What went wrong in Justin Fields' starting debut for the Chicago Bears, and what's next?

LAKE FOREST, Ill. -- Sifting through the wreckage of the Chicago Bears’ 26-6 loss to the Cleveland Browns last week leads to one conclusion: The offense failed on virtually every level imaginable.

The numbers are gruesome: six first downs; 1-of-11 on third downs; 47 net yards; 1 net passing yard; 1.1 average yards per offensive play -- the second-lowest mark in the NFL in 20 years; nine sacks allowed.

Rookie quarterback Justin Fields had a forgettable NFL starting debut, finishing 6-of-20 for 68 yards in addition to three rushing attempts for 12 yards. But the bulk of the criticism has been levied against Bears coach Matt Nagy, who doubles as the playcaller and primary game-plan designer.

What really went wrong in Cleveland? We enlisted a panel of experts to weigh in on the Bears' offensive debacle, and what can be done to improve their performance against the Detroit Lions on Sunday (1 p.m. ET, Fox).

Protection problems

One of the biggest issues stemmed from the Bears' choice of protections against a Browns defensive line that entered the game fifth in the NFL in pass rush win rate and featured two former No. 1 overall picks in Myles Garrett and Jadeveon Clowney.

According to ESPN Stats & Information research, the Bears enlisted the minimum of five pass-blockers on 21 of the 31 pass plays (67%) Nagy & Co. called against the Browns. Cleveland's defense responded by sacking Fields six times in those dropbacks.

“Listen, I’m not going to call for anyone’s job,” ESPN NFL analyst Jeff Saturday said. “To me, that’s a bit over the top. But it was not a good game plan.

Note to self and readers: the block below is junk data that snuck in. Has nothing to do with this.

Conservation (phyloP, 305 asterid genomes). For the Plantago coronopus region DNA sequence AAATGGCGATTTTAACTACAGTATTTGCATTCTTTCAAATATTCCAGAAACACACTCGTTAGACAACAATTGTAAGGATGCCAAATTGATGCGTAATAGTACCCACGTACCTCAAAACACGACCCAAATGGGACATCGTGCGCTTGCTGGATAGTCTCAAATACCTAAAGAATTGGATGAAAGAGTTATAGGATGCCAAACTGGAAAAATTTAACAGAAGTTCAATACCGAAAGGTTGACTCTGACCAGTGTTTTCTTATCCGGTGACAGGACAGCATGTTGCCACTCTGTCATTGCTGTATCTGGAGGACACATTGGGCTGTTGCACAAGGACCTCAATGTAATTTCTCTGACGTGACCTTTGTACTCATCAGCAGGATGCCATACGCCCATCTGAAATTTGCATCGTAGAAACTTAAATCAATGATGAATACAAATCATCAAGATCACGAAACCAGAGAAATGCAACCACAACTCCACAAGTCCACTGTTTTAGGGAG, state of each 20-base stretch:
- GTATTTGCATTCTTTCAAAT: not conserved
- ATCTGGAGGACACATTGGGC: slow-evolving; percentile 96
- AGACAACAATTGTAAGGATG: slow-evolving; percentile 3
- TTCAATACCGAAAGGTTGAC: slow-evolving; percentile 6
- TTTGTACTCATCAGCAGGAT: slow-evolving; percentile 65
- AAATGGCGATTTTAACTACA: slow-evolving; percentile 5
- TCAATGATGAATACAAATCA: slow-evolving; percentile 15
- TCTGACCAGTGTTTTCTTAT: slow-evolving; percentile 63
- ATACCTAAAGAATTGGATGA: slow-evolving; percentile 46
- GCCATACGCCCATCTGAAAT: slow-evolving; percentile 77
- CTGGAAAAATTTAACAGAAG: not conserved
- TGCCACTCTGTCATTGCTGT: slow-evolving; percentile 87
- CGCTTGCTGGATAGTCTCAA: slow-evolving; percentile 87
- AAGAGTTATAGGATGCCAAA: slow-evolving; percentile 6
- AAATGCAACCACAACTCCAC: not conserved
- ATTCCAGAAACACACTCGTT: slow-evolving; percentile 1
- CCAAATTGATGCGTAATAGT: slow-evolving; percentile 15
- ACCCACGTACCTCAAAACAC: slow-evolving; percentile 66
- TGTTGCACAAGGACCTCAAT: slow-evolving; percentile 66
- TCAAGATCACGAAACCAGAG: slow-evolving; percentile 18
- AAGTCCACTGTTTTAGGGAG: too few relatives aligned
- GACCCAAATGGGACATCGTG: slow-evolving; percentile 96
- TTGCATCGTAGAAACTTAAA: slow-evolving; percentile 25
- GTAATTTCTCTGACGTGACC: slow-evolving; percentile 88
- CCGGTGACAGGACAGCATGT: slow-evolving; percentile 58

“You are taking a rookie quarterback and putting him behind five-man protections when your five can’t block them. You can’t leave him in a stagnant position and keep him in place.”

The Bears deployed five empty sets (a formation with no backs in the backfield) to presumably force the Browns to reveal their coverage. But the plan backfired, which was highlighted by Garrett's franchise-record 4.5 sacks on the day.

“Whether it’s Justin Fields or Tom Brady, you are still going to use max protection,” ESPN NFL analyst Matt Bowen said.

“You need to give your quarterback a clean throwing platform to where he can read the field high to low and try to flip the field and bring some juice to that offense. Even with Andy Dalton in there, this offense lacks a ton of juice in the passing game. So how do I create that juice? I do it with shot plays down the field.”

Lack of deep thinking

The Bears' longest play from scrimmage was a short pass to Allen Robinson that the wide receiver turned into an 18-yard gain by dragging tacklers for an additional 7 yards.

The Bears never attempted a pass beyond 20 yards or ran a route more than 20 yards downfield, according to ESPN Stats & Information research.

For whatever reasons, the Bears were also reluctant to move Fields around and accentuate his strength as a runner, with Fields throwing three passes from outside the pocket and completing one.

“I would have liked to see the plays catered more to Fields,” former Bears wide receiver Tom Waddle said.